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Uriah Heep - Demons And Wizards CD (album) cover


Uriah Heep


Heavy Prog

4.07 | 750 ratings

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Prog Reviewer
4 stars Uriah Heep has been around since 1969 and have had some thirty musicians over the years playing under the banner of Uriah Heep. They have recorded some twenty albums in the intervening thirty-four years of which the first four were extremely good, the following two were very good but the quality of the next two mediocre, at which point I stopped buying their albums. If any of their newer albums are good I do not know, though I suspect not.

Heep was a very prolific band at first, having released five albums from 1970 through 1972. This was when Heep was at their peak. After one more decent release in 1973, when Heep got their first top twenty hit, "Stealin" they seem to have hit a brick wall. Whether musically the public's tastes changed or Heep had a creative block, they never again reached the peaks they had achieved in the early seventies.

Of course they had plenty of material from those first five years and continued to tour in one form or another, mostly on the strength of the material their first six albums, including the fourth and most Heep fans favorite, Demons and Wizards.

Demons and Wizards

Demons and wizards is the album that secured Uriah Heep's reputation as a master of gothic-influenced heavy metal. From short, sharp rock songs to lengthy, musically dense epics. With Demons and Wizards, Uriah Heep appears to run the gamut, seemingly covering all the bases with style and power, from soft rock to hard rock to progressive rock, while embarking on a voyage into fantasy and mythology.

The lead off tune "The Wizard": sets the stage by starting as a simple acoustic tune, building into a melodic rocker that surges forth on a wall of sound built from thick guitar riffs, churchy organ, and operatic vocal harmonies, often giving chills along the way. "The Wizard" is a gentle semi-acoustic ballad that recounts a night-time meeting with "a wizard of a thousand kings... he told me tales and he drank my wine." It is only as the song progresses that we realize that the wizard is within us all, the wise "voices in our hearts" that so few people listen to, but which whisper the secrets of happiness and freedom regardless. This may be the most popular of all UH's music. It's just too bad it's not longer than three minutes.

Other highlights include "Traveller in Time," a fantasy-themed rocker built on thick wah- wah guitar riffs, UH's very first top forty single, "Easy Livin" peaking at #39 in July 1972, a punchy hard driving number that left fans breathless on their tours and "Circle of Hands," a noble sounding power ballad with a gospel-meets-heavy Hammond meets heavy metal feel to it, a six and a half minute masterpiece.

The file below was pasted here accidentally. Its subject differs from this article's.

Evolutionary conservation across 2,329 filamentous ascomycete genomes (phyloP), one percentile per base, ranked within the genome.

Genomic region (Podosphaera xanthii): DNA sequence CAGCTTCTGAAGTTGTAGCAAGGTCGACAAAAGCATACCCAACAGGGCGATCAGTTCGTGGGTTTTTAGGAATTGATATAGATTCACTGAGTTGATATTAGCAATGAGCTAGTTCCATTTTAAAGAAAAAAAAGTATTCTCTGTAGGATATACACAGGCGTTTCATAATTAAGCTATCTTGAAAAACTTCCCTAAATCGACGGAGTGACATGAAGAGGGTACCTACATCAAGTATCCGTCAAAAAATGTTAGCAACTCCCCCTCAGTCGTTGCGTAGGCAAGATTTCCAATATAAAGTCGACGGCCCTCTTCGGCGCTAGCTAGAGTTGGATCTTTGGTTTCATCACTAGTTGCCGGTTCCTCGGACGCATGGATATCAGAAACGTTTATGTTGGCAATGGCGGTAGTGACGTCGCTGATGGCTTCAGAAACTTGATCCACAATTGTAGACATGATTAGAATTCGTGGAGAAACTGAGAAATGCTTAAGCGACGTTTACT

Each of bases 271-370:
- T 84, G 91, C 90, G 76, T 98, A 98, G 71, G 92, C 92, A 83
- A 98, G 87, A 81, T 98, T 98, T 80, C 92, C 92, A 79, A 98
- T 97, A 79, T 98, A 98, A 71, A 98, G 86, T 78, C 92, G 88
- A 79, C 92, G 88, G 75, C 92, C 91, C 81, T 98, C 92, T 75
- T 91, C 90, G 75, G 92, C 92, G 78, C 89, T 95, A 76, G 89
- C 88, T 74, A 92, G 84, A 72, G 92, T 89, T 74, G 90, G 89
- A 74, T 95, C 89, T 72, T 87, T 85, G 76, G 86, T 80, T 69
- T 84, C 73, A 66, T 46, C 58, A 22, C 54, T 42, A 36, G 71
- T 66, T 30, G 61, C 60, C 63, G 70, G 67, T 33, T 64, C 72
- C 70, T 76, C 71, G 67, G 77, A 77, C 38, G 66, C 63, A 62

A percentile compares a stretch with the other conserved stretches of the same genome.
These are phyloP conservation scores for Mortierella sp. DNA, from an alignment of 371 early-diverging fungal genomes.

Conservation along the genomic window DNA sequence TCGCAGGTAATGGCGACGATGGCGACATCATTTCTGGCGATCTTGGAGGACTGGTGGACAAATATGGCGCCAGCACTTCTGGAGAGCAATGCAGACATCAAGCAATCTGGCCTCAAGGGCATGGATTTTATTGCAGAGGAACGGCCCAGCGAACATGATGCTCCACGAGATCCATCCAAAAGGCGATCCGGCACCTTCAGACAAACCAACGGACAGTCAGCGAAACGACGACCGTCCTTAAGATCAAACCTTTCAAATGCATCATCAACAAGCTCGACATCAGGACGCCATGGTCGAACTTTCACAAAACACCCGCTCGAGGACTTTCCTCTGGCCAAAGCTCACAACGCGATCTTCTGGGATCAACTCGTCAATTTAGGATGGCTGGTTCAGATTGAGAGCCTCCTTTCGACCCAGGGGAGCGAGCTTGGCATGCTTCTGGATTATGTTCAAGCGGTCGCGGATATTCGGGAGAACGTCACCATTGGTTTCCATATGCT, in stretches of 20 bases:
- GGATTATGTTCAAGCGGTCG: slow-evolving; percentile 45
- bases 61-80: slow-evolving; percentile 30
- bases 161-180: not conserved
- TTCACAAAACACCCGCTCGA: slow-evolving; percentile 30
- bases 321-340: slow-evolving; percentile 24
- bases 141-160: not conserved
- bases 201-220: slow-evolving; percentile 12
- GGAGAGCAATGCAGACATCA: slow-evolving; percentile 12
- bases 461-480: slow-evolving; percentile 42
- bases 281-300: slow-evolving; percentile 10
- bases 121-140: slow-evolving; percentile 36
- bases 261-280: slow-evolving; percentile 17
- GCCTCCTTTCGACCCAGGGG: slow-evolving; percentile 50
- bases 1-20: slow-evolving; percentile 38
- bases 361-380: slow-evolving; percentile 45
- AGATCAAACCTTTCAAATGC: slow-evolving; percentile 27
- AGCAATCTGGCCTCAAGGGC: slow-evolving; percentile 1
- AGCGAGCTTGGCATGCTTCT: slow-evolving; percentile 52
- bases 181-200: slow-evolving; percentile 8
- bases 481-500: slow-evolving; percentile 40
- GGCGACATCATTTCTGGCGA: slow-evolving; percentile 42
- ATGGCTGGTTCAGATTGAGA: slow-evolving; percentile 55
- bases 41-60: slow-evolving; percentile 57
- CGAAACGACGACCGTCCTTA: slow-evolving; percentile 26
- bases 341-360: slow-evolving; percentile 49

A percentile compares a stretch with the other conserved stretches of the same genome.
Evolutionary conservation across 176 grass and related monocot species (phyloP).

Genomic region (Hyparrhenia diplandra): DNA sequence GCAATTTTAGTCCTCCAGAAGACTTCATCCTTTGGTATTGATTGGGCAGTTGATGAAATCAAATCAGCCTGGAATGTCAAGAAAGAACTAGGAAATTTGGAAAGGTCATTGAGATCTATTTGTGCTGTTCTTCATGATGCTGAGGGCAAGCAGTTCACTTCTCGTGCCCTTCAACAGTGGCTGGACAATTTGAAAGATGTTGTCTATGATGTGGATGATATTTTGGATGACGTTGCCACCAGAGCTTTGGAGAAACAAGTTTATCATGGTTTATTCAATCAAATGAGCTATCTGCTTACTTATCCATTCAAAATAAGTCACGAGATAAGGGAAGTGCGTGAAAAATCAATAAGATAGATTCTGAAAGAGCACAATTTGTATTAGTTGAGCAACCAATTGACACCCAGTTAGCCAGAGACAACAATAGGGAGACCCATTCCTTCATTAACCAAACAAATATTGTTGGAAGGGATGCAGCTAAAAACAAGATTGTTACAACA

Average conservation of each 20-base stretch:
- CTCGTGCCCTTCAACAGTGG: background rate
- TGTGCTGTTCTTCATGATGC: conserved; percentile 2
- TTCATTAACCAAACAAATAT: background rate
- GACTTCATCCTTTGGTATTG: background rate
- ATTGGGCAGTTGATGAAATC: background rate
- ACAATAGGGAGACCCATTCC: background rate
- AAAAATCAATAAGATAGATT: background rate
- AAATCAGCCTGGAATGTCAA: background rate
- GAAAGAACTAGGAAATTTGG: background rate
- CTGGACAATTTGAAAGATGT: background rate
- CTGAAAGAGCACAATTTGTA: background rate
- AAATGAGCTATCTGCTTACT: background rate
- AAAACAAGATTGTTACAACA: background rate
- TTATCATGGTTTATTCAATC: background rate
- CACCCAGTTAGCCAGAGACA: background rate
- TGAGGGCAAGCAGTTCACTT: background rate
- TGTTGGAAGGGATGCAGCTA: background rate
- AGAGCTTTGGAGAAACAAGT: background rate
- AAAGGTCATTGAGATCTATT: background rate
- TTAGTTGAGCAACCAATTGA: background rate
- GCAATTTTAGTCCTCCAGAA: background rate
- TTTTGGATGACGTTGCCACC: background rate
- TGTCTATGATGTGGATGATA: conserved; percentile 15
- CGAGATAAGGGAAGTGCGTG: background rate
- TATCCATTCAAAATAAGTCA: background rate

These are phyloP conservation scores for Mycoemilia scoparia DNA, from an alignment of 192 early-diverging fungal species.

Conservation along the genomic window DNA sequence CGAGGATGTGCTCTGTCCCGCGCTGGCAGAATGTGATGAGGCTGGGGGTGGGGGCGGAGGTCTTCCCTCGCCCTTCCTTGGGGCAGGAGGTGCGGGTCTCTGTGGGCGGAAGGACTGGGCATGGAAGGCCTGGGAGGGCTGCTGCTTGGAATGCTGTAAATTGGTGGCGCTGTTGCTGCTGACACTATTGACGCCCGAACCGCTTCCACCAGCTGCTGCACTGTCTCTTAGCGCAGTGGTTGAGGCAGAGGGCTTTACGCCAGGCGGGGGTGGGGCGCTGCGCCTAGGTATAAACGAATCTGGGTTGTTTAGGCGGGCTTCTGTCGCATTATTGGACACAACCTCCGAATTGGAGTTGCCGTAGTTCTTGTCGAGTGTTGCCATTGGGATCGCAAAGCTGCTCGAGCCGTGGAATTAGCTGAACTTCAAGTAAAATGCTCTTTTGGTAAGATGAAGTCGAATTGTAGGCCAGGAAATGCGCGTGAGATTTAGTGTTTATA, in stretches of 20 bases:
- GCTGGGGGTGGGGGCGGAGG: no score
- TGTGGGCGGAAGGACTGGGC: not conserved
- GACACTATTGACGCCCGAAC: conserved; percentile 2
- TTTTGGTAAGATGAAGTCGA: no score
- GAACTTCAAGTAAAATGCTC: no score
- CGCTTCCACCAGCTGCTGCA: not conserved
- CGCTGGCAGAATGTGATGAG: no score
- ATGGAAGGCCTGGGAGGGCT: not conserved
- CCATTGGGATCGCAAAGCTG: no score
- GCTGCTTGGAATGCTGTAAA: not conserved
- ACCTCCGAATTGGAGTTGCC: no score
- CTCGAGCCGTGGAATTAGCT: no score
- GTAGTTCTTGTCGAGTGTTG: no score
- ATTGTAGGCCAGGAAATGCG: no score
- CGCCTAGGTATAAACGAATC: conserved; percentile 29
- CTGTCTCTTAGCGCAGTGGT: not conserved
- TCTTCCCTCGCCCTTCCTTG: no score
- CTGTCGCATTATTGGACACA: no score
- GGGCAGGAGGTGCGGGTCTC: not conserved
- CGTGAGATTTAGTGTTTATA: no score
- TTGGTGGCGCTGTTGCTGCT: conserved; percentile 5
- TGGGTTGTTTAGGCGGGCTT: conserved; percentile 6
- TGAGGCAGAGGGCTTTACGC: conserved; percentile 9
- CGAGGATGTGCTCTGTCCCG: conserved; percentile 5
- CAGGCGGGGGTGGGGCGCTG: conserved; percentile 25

Some think However, the top highlight of the album is the closing medley of "Paradise" and "The Spell", the first part of the medley starts in an atmospheric, melancholy, acoustic mode and slowly adds layers of organ and electric guitar until it becomes a forceful slow-tempo rocker, eventually segueing into part two, a punchy, organ-led rocker that includes an instrumental midsection where choral-style harmonies fortify an exquisite, Floydian style guitar solo from Mick Box.


Demons and Wizards works well both as a showcase for Uriah Heep's instrumental prowess and a a primary display of their songwriting skills in a variety of rock styles. Demons and Wizards is considered by many fans to be their finest work and is definitely worth a spin for anyone with an interest in 1970s heavy metal with prog influences.

Although it was an immensely popular album among HEEP/Heads, Demons and Wizards is not, in my opinion, a particularly great album. It is, an average to good album with several average songs but happening to contain three of HEEP's all time best songs (some would say four or five with Easy Livin and Paradise)

Even so, the presence of three to five of Uriah Heep's best songs makes it a must have for HEEP fans or even Quasi-Heep fans.

semismart | 4/5 |


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